In this two-tiered manuscript painting of The Legend of Saint Martin, the story begins on the bottom level. There the Roman soldier, Martin, cuts his military cloak in half to share it with a shivering beggar. The upper tier shows Martin's dream vision that night in which Christ appears to him wearing the cloak and thanks him for his generosity. Our Lord's message is clear, "Truly I tell you, whatever you did for one of the least of these brothers and sisters of mine, you did for me." We want to notice the needy one in our midst; Christ Jesus assures us that He is the Needy One.

St. Albans Psalter, English, early 12th century, Dombibliothek Hildesheim, Germany.

Sunday, November 10, 2013

Thirty-second Sunday

Imagine the Church’s wisdom in combining today’s readings. That frustrating Gospel scenario becomes a brilliant foil for the poignant and affecting story of the martyrdom of the seven Maccabee sons and their holy mother in the First Reading; these seven very real brothers; how unlike the seven fictional brothers of the Sadducees’ tale who are dropping like flies! Today’s First Reading is only an excerpt of the heart-rending story of those brave Jewish martyrs, a family tortured for refusing to break their covenantal “marriage” bond with the God of Israel, embodied in the dietary laws to which they adhered. For them eating pork would be idolatrous, and even more adulterous. They understand themselves as entirely dedicated to God. This is essential to who they are- they belong to God. They embrace this Mystery with courage and clarity. How like their blessed descendant Yeshua of Nazareth, Jesus our Lord whose food and deepest desire is to do the will of the Father who sent him. Imagine how his young heart must have been stirred when he first heard the story of his Maccabee forebears.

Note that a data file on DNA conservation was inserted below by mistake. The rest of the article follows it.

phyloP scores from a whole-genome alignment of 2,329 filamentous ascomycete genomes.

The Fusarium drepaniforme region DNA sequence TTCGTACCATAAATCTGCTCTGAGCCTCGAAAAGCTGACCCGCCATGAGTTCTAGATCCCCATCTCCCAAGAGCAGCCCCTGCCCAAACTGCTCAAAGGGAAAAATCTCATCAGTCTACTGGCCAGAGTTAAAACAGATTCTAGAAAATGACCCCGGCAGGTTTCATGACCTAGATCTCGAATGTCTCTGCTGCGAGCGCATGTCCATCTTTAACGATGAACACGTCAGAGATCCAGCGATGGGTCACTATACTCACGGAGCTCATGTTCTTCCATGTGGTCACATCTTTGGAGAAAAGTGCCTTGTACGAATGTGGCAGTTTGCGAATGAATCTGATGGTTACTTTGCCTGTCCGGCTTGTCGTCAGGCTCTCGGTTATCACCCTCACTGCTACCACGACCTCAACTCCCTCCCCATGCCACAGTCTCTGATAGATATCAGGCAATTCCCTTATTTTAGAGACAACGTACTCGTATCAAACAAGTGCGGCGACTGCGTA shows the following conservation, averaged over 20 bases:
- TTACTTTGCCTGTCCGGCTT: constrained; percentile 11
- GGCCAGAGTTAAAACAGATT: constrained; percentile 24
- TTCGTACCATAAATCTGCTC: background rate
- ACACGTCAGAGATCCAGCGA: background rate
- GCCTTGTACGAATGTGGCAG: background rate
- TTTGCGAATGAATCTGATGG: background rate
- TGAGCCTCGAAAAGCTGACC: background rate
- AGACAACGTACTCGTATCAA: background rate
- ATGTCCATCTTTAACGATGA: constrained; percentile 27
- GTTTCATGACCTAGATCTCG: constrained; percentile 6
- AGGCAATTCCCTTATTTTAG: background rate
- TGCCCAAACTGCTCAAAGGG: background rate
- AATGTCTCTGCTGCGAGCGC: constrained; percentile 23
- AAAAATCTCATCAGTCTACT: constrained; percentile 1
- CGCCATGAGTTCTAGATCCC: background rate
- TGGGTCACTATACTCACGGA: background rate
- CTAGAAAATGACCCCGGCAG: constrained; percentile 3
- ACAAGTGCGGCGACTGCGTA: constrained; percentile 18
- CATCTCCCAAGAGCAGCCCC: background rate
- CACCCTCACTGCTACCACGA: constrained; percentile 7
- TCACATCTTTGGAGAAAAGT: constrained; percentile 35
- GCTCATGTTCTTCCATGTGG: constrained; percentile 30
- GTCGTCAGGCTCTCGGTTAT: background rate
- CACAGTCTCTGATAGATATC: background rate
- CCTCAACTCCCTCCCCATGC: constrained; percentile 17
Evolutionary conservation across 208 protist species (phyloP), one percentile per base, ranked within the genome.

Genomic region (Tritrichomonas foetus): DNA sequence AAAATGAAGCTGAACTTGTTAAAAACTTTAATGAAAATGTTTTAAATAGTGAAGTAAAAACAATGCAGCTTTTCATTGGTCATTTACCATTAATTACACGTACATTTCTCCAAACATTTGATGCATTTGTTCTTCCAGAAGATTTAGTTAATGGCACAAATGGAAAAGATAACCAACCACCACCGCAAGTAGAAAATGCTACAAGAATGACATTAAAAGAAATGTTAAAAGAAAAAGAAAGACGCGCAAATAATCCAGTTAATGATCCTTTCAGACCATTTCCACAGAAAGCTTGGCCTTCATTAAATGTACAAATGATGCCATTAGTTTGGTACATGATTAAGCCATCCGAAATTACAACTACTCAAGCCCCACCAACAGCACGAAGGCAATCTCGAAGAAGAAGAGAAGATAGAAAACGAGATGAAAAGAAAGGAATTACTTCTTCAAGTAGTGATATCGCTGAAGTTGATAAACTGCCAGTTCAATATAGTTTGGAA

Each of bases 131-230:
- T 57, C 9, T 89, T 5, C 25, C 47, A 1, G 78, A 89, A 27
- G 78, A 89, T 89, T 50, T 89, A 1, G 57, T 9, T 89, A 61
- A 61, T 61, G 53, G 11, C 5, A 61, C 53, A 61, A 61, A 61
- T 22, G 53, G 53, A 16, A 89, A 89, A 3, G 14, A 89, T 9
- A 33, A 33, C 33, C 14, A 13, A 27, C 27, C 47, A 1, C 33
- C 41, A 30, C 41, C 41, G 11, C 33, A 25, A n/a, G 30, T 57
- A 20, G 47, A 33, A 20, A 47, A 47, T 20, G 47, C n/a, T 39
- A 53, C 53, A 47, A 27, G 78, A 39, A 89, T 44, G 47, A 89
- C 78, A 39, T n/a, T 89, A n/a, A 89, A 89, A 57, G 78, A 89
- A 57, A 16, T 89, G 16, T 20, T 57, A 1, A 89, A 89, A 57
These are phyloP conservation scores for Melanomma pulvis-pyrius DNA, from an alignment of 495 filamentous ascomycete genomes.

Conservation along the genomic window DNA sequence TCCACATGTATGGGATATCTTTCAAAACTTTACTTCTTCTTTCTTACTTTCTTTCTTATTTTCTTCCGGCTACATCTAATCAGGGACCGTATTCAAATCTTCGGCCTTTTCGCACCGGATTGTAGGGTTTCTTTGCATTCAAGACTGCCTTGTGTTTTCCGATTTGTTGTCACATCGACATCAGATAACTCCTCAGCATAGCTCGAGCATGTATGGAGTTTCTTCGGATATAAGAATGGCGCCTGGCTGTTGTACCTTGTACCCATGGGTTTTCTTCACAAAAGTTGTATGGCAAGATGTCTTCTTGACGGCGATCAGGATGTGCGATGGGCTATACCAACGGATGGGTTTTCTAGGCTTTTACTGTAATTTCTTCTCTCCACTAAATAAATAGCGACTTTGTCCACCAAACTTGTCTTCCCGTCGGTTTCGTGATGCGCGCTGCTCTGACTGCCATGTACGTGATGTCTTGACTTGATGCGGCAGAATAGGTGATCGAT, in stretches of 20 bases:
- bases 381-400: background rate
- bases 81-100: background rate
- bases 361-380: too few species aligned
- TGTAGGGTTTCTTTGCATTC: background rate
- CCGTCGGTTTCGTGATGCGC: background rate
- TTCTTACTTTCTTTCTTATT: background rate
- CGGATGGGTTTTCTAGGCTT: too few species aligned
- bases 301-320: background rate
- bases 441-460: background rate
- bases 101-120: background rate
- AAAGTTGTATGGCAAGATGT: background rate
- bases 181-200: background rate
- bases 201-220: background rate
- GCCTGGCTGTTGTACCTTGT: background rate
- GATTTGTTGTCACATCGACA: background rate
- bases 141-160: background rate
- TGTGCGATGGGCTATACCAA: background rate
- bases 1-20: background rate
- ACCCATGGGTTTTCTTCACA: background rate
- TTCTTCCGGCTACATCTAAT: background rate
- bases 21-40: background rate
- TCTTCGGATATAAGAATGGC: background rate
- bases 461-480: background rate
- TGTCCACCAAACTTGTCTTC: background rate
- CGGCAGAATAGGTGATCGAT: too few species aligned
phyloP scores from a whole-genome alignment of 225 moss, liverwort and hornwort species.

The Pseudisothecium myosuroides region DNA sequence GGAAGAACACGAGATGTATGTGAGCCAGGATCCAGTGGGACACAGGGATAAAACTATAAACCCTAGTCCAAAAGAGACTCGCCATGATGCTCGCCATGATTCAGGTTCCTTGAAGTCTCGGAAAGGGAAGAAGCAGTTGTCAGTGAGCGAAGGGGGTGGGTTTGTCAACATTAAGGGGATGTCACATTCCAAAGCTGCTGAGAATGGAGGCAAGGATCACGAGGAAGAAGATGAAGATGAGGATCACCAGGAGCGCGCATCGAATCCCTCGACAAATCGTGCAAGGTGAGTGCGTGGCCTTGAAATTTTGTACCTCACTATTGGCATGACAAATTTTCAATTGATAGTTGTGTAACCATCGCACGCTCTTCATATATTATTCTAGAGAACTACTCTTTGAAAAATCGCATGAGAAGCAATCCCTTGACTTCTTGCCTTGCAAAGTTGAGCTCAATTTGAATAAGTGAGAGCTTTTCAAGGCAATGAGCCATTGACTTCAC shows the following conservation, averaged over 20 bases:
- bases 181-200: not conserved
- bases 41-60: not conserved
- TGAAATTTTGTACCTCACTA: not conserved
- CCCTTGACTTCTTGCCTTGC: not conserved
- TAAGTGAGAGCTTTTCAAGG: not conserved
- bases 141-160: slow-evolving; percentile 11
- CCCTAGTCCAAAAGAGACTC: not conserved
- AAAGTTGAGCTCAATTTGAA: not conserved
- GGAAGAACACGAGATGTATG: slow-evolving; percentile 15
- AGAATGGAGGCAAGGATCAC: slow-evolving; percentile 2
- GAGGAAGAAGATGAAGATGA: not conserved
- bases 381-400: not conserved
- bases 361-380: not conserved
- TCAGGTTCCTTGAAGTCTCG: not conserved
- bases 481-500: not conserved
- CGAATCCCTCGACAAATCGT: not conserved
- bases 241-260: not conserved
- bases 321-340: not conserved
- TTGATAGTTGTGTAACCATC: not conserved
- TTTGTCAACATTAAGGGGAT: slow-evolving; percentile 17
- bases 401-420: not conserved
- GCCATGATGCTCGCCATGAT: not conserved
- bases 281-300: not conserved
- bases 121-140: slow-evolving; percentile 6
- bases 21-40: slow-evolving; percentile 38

Like his ancestors, Jesus knows that God wants more for us. He has prepared a place for us. This is our destiny. Jesus wants us to be with him in God forever. And so with quiet power and self-assurance he proclaims, “God is not the God of the dead, but the God of the living.” These words are not only a statement of doctrine, but more- self-revelation. For Jesus is himself the Resurrection and the Life. Resurrection is not a far off event but a Person, a Person who longs for us even now, and is continually drawing us into more abundant life.

Now we can resist, question endlessly like stubborn Sadducees, frustrate God’s desire for us or simply believe; believe the mystery, and allow God to be God for us, drawing us to himself, into himself. Then we will notice glimpses of his presence, tantalizing foretastes of the more we’re destined for. Like St. Stephen, as he is being stoned to death, we will see the heavens open. We will glimpse the Lord even now, minute by minute, drawing us into more and more abundant life. In God’s providence this will inevitably bring us to another plateau- of holy frustration as our desire outstrips our humanity. Flesh and blood, earth-bound, we may experience ourselves somehow suspended- longing for everlasting life in Christ and yet still here. Like Saint Paul we long to depart and be with Christ.  Let us set our minds and hearts on things that are above where Christ is. For truly we have died, our lives are hidden with Christ in God.